Programming in Swift: Fundamentals

Oct 19 2021 · Swift 5.5, iOS 15, Xcode 13

Part 1: Core Concepts

02. Swift Playgrounds & Comments

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Notes: 02. Swift Playgrounds & Comments

Update Notes: The student materials have been reviewed and are updated as of October 2021.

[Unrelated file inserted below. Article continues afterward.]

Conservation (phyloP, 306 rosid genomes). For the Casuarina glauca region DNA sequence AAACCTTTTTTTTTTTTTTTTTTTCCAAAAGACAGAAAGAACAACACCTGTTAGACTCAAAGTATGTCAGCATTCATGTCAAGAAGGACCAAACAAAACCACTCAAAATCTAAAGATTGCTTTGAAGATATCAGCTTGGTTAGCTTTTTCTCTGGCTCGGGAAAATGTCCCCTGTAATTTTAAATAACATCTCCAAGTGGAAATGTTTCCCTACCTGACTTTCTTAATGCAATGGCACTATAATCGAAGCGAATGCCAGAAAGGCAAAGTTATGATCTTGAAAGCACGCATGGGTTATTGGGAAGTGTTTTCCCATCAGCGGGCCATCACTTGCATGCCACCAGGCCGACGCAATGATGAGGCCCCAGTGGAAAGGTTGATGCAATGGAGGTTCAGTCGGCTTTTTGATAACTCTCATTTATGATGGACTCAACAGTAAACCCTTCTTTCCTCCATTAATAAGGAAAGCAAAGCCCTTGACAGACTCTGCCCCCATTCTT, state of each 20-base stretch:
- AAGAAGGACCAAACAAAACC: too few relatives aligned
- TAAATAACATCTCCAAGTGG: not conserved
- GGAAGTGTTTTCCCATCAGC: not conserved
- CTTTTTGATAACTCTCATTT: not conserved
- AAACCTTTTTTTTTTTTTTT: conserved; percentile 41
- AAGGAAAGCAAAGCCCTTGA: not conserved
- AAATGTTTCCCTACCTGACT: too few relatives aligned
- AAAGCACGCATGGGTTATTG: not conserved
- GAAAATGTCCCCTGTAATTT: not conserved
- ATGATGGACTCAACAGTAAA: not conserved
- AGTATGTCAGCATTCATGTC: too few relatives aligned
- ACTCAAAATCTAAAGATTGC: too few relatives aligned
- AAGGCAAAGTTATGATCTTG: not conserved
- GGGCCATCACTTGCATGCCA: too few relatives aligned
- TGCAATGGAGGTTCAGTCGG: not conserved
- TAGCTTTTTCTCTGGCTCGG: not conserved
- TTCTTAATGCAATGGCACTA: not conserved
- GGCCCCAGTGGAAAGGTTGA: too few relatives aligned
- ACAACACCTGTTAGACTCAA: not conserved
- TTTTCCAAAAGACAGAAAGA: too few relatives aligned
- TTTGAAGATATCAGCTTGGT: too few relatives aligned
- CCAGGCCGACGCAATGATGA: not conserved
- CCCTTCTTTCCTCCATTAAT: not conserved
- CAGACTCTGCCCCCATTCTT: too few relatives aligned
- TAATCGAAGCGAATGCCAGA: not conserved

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So, if you finish building the Bullseye game in your first iOS app, then you're already familiar with using Swift and Xcode's standard editor, but Xcode has another interface called playgrounds that you'll be using in this course. So let's get familiar with how they work. Using playgrounds is a great way to learn the Swift programming language. You don't have to create a whole project in Xcode. You just have to write little bits of code. So they're really lightweight. And you can see results immediately as you type, rather than having to build and run an app to see what happens every time you make a change. A playground can also be a powerful tool to experiment with new things as you learn more in your Swift and iOS development career. In this course, you'll be using playgrounds to dig deeper into programming with Swift. This way you can easily focus on the core concepts of the Swift language, like functions and classes, without getting bogged down and worrying about UI like buttons and labels and sliders. To create a new playground in Xcode go to File, New, Playground. go to File, New, Playground. There's also a keyboard shortcut, option shift command N. There are templates for playgrounds just like for full Xcode projects. Now I want a blank one. Name your playground. (keyboard clicking) And save it wherever you'd like. And there's your first playground. You can also open existing playgrounds in Xcode. I'll have you do that now. And I'll continue the tour through playgrounds once you have it open. Simply download the playground that comes packaged with the materials in this course. You can use the File, Open menu option, or you can simply double-click on the playground file itself like I'll do here. And it opens up in Xcode. Okay, now we're ready to continue with a tour of Xcode. The main area here is called the source editor. And this is where you'll write your Swift code. It works similar to the editor in an Xcode project like you used to edit Swift code for Bullseye. There are a few differences. If you started with a blank template, you only have one file in your playground instead of the multiple files you get in an Xcode project. Now playgrounds can have more than one file too, but we'll get to that later in the course. Another difference you might notice is the result sidebar on the right. This is what makes playgrounds really special, and it sets them apart from Xcode's standard code editor. Playgrounds can run your code constantly as you type it. And you'll see the results of each line of code in the sidebar. So right now, without having to touch anything, the playground has already run the starter code, and you can see it that this variable str has been successfully declared and set to a value of, "Hello, playground." Now, I don't really like using abbreviations for variable names. So I'm going to change this str to welcomeMessage. (keyboard clicking) (keyboard clicking) Now down at the bottom of the playground is the execution control. As you saw, Swift playgrounds execute automatically by default. Meaning you can write code and immediately see the output. This control allows you to execute the playground again, if you want, just by clicking. You can also choose to switch between automatic execution and manual execution modes if you hold down this button. Now, all the way at the top of the playground is the activity viewer which shows the status of the playground. For example, right now it shows that the playground has finished executing, and it's ready to handle more code in the source editor. When the playground is actively executing, the viewer will display a spinner, and you can see that for yourself if you type some code into the editor. So go ahead and add another line of code to the playground. I think we need a goodbye message as well. So I'll add a constant goodbye message and set it to the value of, "See you soon!" (keyboard clicking) (keyboard clicking) (keyboard clicking) And you'll see that spinner in action. And there we go. Now you can see the results of both lines of code over in the sidebar. If this is your first time using a playground, it might look like the results sidebar is like the debugging console where your print statements appear. But that's not quite the case though. Let me print out goodbyeMessage to show you. (keyboard clicking) (keyboard clicking) Oh, now you can see they're separate things. Notice you can see the results of each line of code in the sidebar, including the print statement. But the console only shows the print statement. The console popped up on its own because I printed something to it, but you can show or hide the console anytime you'd like. There's a button to toggle the console in the upper right here, or you can use a keyboard shortcut, shift command Y. So you can think of playgrounds like a scratch pad for trying out Swift code. I use it to test code all the time. Now when you write Swift code, it's really common to want to document what you're doing for yourself or someone you're working with. Maybe you want to add a note to remind yourself to do something later, or maybe you just want to put some dividers in there to help organize your code. Now, comments are exactly that. That's text. That's ignored by the compiler. So let's take a look at how to add comments in Swift. To add a comment, it's as simple as typing two forward slashes, (keyboard clicking) (keyboard clicking) and then type whatever comment you want to add. (keyboard clicking) (keyboard clicking) (keyboard clicking) You can tell that it isn't executed because your playground is already compiled. You can still see everything prints out. So you know the playground is running as expected, and you can just keep adding lines and lines of comments like this if you want. (keyboard clicking) (keyboard clicking) But if you run comments that span multiple lines, there's an easier way. Start with a forward slash asterisk. (keyboard clicking) Add your comment. (keyboard clicking) (keyboard clicking) (keyboard clicking) (keyboard clicking) And finish it off with an asterisk and a forward slash. There's another really common use for comments, and that's when you have code that you want to stop from executing, just temporarily, but you don't want to delete it or lose it. Let's say you don't necessarily want to print out this goodbyeMessage variable anymore, but you want to keep this line of code around temporarily for some use in the future. So just move your cursor to the front of this line of code and type two slashes. This is known as commenting out your code. This comments out the entire line, and you just see the result dim or disappear in the sidebar and the console as well. It's no longer being executed. You can also use the keyboard shortcut, command forward slash, to add a comment in front of a line of code. And if you change your mind, you can use the same shortcut, command forward slash, to uncomment the code. Now, if you comment out code, you should only do so temporarily. So remember to delete any unused or unnecessary code from your projects. Commented out code that's left hanging around in your projects is only going to confuse you in the future as well as anyone else working on the project with you. Now, there's one last thing I want to show you about comments, and that's a special feature of playgrounds that lets you put special markup code that looks and works differently from the rest of your Swift code. So you may have wondered about these previous and next sections at the top and the bottom of the code. If you click on them, they'll take you to the previous and the next playgrounds in this file, respectively. But if you go to Editor, Show Raw Markup, you'll see that these are a special type of comment in Xcode known as documentation markup. The two forward slashes followed by a colon tell Xcode, "Hey, the code in here is written in something called Markdown." And Xcode will display this differently from the rest of the code. Markdown is a simple language. It lets you format text and add things like links. Now you don't need to know Markdown for this course, and I don't expect you to create any comments like this. But I figured you'd like to know how those things got to the top and the bottom of the playgrounds. Select Editor if you rendered markup to get back to the normal view of your playground. Now that's the end of your brief tour of playgrounds. Head on into the next section. Where you'll start learning about booleans and comparison operators. I'll see you there.